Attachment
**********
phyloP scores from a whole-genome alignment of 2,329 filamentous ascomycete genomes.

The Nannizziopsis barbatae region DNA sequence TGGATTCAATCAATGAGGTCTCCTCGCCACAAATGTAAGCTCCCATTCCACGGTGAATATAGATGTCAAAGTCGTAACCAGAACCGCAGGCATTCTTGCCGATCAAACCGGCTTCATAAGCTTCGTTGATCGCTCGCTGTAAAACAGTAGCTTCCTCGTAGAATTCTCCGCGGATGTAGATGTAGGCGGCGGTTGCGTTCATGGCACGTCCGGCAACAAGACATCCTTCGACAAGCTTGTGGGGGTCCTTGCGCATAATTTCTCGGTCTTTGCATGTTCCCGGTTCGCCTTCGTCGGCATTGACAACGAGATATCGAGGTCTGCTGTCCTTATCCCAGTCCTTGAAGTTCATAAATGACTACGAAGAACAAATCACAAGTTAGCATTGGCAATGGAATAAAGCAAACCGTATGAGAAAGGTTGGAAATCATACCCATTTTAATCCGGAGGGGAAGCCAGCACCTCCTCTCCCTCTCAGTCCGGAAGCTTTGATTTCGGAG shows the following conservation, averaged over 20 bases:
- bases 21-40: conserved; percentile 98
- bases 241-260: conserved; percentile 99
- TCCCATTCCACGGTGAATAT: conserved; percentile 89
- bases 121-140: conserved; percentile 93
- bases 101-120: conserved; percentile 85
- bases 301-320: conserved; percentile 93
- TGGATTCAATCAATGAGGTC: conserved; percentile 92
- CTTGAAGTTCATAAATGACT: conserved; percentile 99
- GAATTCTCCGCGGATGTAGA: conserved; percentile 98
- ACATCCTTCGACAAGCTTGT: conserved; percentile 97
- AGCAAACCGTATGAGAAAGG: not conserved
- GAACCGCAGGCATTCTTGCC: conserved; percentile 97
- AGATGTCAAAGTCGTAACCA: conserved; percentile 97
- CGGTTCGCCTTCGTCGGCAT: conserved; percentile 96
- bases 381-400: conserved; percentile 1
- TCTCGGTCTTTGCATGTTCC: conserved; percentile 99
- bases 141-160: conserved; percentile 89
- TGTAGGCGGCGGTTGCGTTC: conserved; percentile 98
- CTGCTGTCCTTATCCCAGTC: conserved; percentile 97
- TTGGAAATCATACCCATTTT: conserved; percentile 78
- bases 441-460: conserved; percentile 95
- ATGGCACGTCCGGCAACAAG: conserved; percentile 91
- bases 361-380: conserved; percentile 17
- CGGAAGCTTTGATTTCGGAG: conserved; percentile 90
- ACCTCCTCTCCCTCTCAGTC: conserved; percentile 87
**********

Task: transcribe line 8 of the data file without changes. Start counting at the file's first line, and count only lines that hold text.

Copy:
- bases 301-320: conserved; percentile 93